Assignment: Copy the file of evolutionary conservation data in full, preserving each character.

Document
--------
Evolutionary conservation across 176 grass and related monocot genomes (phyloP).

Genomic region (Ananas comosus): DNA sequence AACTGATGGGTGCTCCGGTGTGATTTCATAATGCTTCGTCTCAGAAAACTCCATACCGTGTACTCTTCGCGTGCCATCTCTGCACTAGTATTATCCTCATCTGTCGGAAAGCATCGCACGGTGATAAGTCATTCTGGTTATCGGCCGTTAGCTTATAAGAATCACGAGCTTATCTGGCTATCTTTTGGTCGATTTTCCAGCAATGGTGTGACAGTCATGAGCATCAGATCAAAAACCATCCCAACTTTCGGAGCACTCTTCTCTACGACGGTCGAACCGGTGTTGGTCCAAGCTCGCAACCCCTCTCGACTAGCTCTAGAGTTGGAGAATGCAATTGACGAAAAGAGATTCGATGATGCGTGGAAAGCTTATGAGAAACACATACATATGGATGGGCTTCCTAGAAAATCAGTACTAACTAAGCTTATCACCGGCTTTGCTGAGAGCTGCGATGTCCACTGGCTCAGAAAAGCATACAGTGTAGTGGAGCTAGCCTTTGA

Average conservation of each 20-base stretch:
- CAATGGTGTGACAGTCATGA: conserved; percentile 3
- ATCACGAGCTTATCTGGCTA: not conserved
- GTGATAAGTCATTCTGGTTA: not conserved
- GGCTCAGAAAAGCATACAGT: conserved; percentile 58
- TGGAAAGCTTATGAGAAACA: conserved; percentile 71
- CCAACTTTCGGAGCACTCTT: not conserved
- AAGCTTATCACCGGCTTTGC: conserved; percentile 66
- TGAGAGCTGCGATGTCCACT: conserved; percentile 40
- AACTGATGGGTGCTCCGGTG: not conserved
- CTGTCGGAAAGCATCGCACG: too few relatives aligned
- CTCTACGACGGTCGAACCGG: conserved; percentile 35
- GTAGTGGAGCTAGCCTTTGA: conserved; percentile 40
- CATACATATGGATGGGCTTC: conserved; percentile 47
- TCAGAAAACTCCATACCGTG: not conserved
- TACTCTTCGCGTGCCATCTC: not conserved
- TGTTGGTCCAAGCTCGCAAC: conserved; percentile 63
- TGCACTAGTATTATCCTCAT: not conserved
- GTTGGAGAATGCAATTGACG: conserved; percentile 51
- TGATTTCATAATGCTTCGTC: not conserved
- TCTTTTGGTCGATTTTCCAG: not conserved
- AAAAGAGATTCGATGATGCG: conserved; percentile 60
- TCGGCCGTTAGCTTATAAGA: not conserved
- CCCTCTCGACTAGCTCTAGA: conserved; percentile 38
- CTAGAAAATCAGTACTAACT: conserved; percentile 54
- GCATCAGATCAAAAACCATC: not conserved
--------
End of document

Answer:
Evolutionary conservation across 176 grass and related monocot genomes (phyloP).

Genomic region (Ananas comosus): DNA sequence AACTGATGGGTGCTCCGGTGTGATTTCATAATGCTTCGTCTCAGAAAACTCCATACCGTGTACTCTTCGCGTGCCATCTCTGCACTAGTATTATCCTCATCTGTCGGAAAGCATCGCACGGTGATAAGTCATTCTGGTTATCGGCCGTTAGCTTATAAGAATCACGAGCTTATCTGGCTATCTTTTGGTCGATTTTCCAGCAATGGTGTGACAGTCATGAGCATCAGATCAAAAACCATCCCAACTTTCGGAGCACTCTTCTCTACGACGGTCGAACCGGTGTTGGTCCAAGCTCGCAACCCCTCTCGACTAGCTCTAGAGTTGGAGAATGCAATTGACGAAAAGAGATTCGATGATGCGTGGAAAGCTTATGAGAAACACATACATATGGATGGGCTTCCTAGAAAATCAGTACTAACTAAGCTTATCACCGGCTTTGCTGAGAGCTGCGATGTCCACTGGCTCAGAAAAGCATACAGTGTAGTGGAGCTAGCCTTTGA

Average conservation of each 20-base stretch:
- CAATGGTGTGACAGTCATGA: conserved; percentile 3
- ATCACGAGCTTATCTGGCTA: not conserved
- GTGATAAGTCATTCTGGTTA: not conserved
- GGCTCAGAAAAGCATACAGT: conserved; percentile 58
- TGGAAAGCTTATGAGAAACA: conserved; percentile 71
- CCAACTTTCGGAGCACTCTT: not conserved
- AAGCTTATCACCGGCTTTGC: conserved; percentile 66
- TGAGAGCTGCGATGTCCACT: conserved; percentile 40
- AACTGATGGGTGCTCCGGTG: not conserved
- CTGTCGGAAAGCATCGCACG: too few relatives aligned
- CTCTACGACGGTCGAACCGG: conserved; percentile 35
- GTAGTGGAGCTAGCCTTTGA: conserved; percentile 40
- CATACATATGGATGGGCTTC: conserved; percentile 47
- TCAGAAAACTCCATACCGTG: not conserved
- TACTCTTCGCGTGCCATCTC: not conserved
- TGTTGGTCCAAGCTCGCAAC: conserved; percentile 63
- TGCACTAGTATTATCCTCAT: not conserved
- GTTGGAGAATGCAATTGACG: conserved; percentile 51
- TGATTTCATAATGCTTCGTC: not conserved
- TCTTTTGGTCGATTTTCCAG: not conserved
- AAAAGAGATTCGATGATGCG: conserved; percentile 60
- TCGGCCGTTAGCTTATAAGA: not conserved
- CCCTCTCGACTAGCTCTAGA: conserved; percentile 38
- CTAGAAAATCAGTACTAACT: conserved; percentile 54
- GCATCAGATCAAAAACCATC: not conserved